Ultimately, however, Hettenbach writes that his decision hinged on civil, not canon, law.

Hettenbach briefly describes the history of the ownership of parish, which was first founded and run by Franciscans in 1880. While the deed to the land housing the original parish was ceded from the Franciscans to the archdiocese in 1888, in 1891 the parish decided it needed to borrow money to erect a new church building.

To do so, it formed a not-for-profit corporation incorporated under Missouri law, named the "Polish Roman Catholic St. Stanislaus Parish." That corporation, the decision states, "was and remains a legal entity organized under Missouri civil law."

Hettenback says the archdiocese's decision to transfer title to the parish to the corporation effectively ended archdiocesan control of its property.

"By this conveyance, the property was alienated from the Archdiocese and passed to the civil corporation and thereby it ceased to be 'church property' since it was no longer owned by a canonical moral person," the decision reads.

For that reason, Hettenbach states he could not find in favor of the archdiocese's request to impose a trust on the parish that would effectively place it back in archdiocese control.

In its statement, the archdiocese says in his ruling, Hettenbach "agreed that the corporate purpose of the parish corporation is to maintain a Roman Catholic Church."

"The Vatican has determined that the corporation ... has transformed St. Stanislaus into an entity which has no resemblance to a Roman Catholic parish," the statement continues. "Archbishop Robert J. Carlson has supported the determination of the Vatican and has tried to work with the parish to bring it in communion with the Roman Catholic Church once again."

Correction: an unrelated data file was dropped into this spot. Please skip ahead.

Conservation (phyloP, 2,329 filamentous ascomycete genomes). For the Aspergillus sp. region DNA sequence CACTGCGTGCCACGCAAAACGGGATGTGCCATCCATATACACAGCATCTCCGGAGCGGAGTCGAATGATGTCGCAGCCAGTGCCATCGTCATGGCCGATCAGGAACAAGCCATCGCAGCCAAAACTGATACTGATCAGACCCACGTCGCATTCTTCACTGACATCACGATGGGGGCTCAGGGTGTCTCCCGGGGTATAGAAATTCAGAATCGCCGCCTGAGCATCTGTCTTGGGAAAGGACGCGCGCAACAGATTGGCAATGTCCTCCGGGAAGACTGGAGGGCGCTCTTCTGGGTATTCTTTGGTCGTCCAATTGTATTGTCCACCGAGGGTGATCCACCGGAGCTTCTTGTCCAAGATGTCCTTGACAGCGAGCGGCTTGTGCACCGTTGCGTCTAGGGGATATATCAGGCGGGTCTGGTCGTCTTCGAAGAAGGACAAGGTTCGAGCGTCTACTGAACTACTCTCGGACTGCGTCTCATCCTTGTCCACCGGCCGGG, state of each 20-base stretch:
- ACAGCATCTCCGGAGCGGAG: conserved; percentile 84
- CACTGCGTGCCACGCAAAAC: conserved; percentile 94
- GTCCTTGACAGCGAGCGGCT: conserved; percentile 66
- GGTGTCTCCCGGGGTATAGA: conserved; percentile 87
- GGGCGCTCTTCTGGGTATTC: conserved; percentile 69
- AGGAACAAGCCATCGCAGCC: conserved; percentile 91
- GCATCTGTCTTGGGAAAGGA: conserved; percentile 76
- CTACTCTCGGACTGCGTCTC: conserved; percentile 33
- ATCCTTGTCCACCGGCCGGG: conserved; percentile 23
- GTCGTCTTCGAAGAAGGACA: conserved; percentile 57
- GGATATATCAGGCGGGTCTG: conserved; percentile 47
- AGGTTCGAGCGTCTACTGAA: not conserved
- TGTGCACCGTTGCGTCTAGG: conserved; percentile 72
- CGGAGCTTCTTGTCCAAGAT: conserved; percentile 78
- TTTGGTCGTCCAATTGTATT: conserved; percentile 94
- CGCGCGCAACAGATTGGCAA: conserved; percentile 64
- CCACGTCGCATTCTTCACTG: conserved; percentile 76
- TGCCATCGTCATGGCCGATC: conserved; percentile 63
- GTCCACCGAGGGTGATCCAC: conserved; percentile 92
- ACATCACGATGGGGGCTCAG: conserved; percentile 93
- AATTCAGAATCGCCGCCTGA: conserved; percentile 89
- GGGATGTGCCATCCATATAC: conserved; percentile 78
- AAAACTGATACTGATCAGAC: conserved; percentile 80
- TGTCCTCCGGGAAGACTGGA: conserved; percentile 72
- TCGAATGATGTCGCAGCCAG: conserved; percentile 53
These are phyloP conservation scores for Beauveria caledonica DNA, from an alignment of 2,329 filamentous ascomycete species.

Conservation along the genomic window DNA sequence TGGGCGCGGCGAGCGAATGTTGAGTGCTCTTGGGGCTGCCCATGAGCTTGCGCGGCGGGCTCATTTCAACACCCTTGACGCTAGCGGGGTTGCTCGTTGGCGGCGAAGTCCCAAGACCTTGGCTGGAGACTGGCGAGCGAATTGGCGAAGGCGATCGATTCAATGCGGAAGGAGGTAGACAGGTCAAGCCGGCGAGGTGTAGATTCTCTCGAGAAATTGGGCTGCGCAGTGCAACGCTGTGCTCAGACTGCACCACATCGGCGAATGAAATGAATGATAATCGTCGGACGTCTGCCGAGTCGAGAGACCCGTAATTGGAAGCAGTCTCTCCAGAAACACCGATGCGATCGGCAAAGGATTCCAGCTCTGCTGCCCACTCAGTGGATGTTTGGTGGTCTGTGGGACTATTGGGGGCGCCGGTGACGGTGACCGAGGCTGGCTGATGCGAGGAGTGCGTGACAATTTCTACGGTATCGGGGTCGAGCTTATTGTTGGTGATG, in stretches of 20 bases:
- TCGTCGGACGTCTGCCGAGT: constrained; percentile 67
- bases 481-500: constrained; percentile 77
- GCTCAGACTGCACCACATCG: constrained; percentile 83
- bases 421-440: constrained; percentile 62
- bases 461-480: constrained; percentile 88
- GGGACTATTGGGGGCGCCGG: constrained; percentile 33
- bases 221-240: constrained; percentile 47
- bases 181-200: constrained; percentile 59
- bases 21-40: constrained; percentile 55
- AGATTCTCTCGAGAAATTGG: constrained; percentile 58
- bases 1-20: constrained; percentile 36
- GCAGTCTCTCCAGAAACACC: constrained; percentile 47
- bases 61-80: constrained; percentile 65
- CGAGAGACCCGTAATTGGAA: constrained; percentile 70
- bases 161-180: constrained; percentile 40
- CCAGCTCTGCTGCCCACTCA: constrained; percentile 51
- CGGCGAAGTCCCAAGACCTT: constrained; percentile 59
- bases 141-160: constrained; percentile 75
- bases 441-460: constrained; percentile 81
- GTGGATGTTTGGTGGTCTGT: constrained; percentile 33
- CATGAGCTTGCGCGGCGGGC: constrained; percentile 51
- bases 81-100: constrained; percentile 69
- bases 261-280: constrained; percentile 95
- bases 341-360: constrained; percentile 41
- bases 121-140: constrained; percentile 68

In the interview, Scherrer said the case hinges on "basic" principles of law.

"It's pretty basic, fundamental, contractual law to me. The parish had a deal with the archdiocese. They owned and controlled the property. In return, the archdiocese provided them with priests. And then one day, unilaterally, without justification, [the archdiocese] wanted to change it," he said. "But, a deal's a deal."

For his part, Bozek said no matter the legal success, there is still a certain sadness over the lack of formal relationship between his community and the archdiocese.

"There is no question we feel disappointed and saddened that that part of our life has been terminated by the archbishop," Bozek said. "And that's very unfortunate."

Referencing the promise in the archdiocesan statement that the archdiocese would appeal the decision, Bozek asked: "Is this the most important battle they want to wage when they have so many issues to struggle with?"

"That's what's most disappointing with this," he continued. "That's not what we should be focusing on as Catholics today."

But for one key St. Stanislaus parishioner at least, disappointment doesn't have the final say.

Speaking in a brief phone call, Janice Merzweiler, a parishioner of 50 years who currently chairs the church's board of directors, said the experience has taught her that "you just can't give up hope."

"You have to stick together," she said. "And just keep the prayers up."

[Joshua J. McElwee is an NCR staff writer. His email address is]